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‘Raya and the Last Dragon’: Like animated Avengers, new Disney heroes save the world with color and laughs

As the bumbling dragon, Awkwafina leads a lively voice cast in the visually arresting adventure.

The title beast of “Raya and the Last Dragon” is Sisu, a supposed warrior with a silly side.
Disney

One can’t help but think of the “Avengers” universe when watching the colorful and delightful Disney animated adventure “Raya and the Last Dragon,” to wit:

  • Remember when that purple monster Thanos snapped his fingers in “Infinity War,” and (Spoiler alert!) half the population was reduced to dust? But there was a chance everybody might be brought back to life? In “Raya,” purple-and-black cloud monsters known as the Druun turn humans and other creatures into stone — but there’s a chance everyone can be revived!
  • You know how the Infinity Stones are such a big deal in the MCU, and if you can collect all six you can pretty much rule the universe? In “Raya,” there’s this glowing magical stone known as the Dragon Gem, and it’s been broken into five pieces — but if you can collect them all, you can save the universe!

Whether it’s the Maltese Falcon or the Ark of the Covenant or the glowing briefcase in “Pulp Fiction” or the One Ring, heroes and villains in the movies are always in pursuit of some MacGuffin. In “Raya and the Last Dragon,” the quest to reassemble the Dragon Gem is the springboard for a breezy, laugh-filled and sweet adventure with some great girl-power messaging, a few heart-tugging moments and a treasure trove of fantastically funny voice work from a cast led by Kellie Marie Tran, Awkwafina, Gemma Chan, Benedict Wong and Izaac Wang. Their line readings are as lively and vibrant as the gorgeous and exquisitely rendered visuals.

Trained for war, teenage Raya (voice of Kellie Marie Tran) sets out to find her land’s remaining dragon and end a plague.
Disney

Following a 21st century tradition established in such films as “Tangled,” “Frozen” and “Moana,” the 59th animated feature in the Disney Animated library gives us another strong and independent female role model in the title character, a young warrior princess. In a prologue giving us a glimpse of a broken world, Kellie Marie Tran’s Raya speaks to us: “I know what you’re thinking … a lone rider, a dystopian world, a land that’s gone to waste. How did this world get so broken?”

Flashback to some 500 years earlier, when the magical, Southeast Asian-inspired land of Kumandra prospered, with humans and friendly dragons co-existing in harmony — until the onset of a plague in the form of those purple-black Druun tornadoes, who turned every dragon into stone save for Sisu, who managed to use the a magic stone called the Dragon Gem to defeat the Druun but then disappeared.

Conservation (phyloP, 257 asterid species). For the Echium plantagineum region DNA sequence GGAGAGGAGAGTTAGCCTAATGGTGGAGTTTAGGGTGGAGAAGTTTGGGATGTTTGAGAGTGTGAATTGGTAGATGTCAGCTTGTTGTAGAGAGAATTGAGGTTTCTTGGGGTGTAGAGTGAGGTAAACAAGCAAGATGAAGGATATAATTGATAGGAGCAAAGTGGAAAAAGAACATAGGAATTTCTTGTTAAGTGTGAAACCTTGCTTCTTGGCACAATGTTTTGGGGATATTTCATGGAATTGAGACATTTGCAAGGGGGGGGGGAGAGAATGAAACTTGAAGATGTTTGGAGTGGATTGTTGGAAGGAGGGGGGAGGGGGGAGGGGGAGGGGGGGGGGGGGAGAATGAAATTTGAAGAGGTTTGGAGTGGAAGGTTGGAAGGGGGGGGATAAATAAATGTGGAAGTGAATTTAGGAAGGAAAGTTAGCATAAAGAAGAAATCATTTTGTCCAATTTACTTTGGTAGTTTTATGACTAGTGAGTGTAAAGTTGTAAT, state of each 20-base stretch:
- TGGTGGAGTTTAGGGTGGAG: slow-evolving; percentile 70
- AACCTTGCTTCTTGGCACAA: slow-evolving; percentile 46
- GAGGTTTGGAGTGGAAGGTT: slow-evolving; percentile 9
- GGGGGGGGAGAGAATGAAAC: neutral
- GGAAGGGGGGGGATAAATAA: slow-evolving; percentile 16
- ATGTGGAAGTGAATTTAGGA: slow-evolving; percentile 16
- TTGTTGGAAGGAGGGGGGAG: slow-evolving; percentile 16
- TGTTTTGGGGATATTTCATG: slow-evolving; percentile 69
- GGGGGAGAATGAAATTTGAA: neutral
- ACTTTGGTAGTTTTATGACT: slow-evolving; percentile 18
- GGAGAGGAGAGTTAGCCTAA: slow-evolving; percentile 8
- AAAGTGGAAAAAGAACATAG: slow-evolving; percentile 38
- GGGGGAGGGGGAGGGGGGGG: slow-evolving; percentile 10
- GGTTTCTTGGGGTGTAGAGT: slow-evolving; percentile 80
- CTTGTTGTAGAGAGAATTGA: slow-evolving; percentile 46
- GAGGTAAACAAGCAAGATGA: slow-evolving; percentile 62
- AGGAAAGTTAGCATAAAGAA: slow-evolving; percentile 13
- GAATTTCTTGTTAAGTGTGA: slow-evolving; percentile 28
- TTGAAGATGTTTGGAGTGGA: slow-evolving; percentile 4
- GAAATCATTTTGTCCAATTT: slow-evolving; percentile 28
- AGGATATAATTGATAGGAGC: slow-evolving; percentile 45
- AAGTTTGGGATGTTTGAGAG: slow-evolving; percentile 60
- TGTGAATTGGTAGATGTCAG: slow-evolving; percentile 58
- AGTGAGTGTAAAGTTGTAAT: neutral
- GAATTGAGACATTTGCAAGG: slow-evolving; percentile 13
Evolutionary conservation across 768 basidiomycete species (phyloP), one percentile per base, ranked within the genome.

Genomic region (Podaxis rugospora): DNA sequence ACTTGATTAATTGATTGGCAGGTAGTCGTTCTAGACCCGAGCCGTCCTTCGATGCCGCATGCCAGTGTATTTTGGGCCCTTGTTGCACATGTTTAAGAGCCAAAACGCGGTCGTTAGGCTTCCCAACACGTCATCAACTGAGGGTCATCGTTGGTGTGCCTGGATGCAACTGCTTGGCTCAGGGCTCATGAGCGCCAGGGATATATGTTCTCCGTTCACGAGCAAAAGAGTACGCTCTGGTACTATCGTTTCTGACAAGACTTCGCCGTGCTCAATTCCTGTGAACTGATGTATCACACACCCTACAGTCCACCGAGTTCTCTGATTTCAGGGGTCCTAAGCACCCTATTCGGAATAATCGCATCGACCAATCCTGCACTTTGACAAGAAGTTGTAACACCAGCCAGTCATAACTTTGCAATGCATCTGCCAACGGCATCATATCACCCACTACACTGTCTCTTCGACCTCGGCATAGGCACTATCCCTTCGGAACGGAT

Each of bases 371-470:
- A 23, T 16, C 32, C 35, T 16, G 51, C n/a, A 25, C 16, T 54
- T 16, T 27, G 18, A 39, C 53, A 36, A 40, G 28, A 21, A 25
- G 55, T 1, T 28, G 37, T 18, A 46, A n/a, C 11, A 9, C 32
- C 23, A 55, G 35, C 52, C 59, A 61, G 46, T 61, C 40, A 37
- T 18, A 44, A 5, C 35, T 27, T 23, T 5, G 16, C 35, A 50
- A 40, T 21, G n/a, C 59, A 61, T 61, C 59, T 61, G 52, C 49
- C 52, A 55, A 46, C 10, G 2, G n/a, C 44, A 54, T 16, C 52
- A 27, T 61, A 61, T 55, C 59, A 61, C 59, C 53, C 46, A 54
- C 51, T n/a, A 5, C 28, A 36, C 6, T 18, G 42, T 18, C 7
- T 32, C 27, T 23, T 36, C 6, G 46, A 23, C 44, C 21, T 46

We time-hop a half-millennium forward and meet Raya as a young princess training with her brave and kindly father Benja (Daniel Dae Kim) to become the Guardian of the Dragon Gem, which is hidden away deep in the caves of her homeland of Heart. (Kumandra is shaped like a dragon, with five distinct and culture-clashing tribes occupying various sections, i.e., Fang, Heart, Spine, Talon and Tail.) At a gathering of the factions, things go sideways in a hurry when Raya is betrayed by a new friend named Namaari (Gemma Chan) and a battle breaks out, resulting in the Dragon Gem being broken into five pieces and the return of the evil Druun, who cast their plague across the entire land.

Another flash-forward, this time six years, when the teenage Raya sets out to find the dragon Sisu and succeeds, who according to legend might be at the end of one of Kumandra’s many, many, many rivers, and possibly could be revived. It’s a long shot, but wooohoo, it works! The mighty Sisu is back, but as we quickly learn, this great warrior dragon savior is basically a bumbling, cuddly, hilariously goofy teenager who looks like a stuffed toy come to life and sounds just like Awkwafina (and the animated movie world is a better place for that). But does this silly creature even have any superpowers? “I’m going to be real with you,” says Sisu. “I’m not, like, the best dragon.”

We’ll see about that.

Raya’s sidekick Tuk Tuk is voiced by Alan Tudyk.
Disney

Riding her trusty steed, a giant pill bug/armadillo/pug hybrid named Tuk Tuk (Alan Tudyk) and with Sisu by her side, Raya travels from faction to faction (each land has its own distinct and beautiful look and personality) in search of the broken pieces of the Dragon Gem, along the way picking up a lovable, ragtag band of allies including the wisecracking boy ship captain Boun (Izaac Wang), the initially ferocious but ultimately big-hearted warrior Tong (Benedict Wong) and the teeny tiny baby con artist Little Noi (Thalia Tran) and her monkey accomplices, I kid you not. Eventually, Raya will have to confront her old nemesis Namaari, and either they’re going to have to learn to trust one another, or all of Kumandra could turn to stone.

Trust. Taking that leap of faith and trusting someone to do the right thing, even if it places you in a vulnerable spot. That’s the overriding message in “Raya and the Last Dragon” — a message that is repeated in monologue after monologue AFTER monologue, to the point where even the youngest of viewer might be thinking: All right, we get it! But it’s a lovely and timely thought, encased in a visually arresting, consistently entertaining story featuring a host of endearing and memorable characters. Everyone in the ensemble is excellent, but the standout is Awkwafina, who does some of the best animated voice work I’ve ever heard.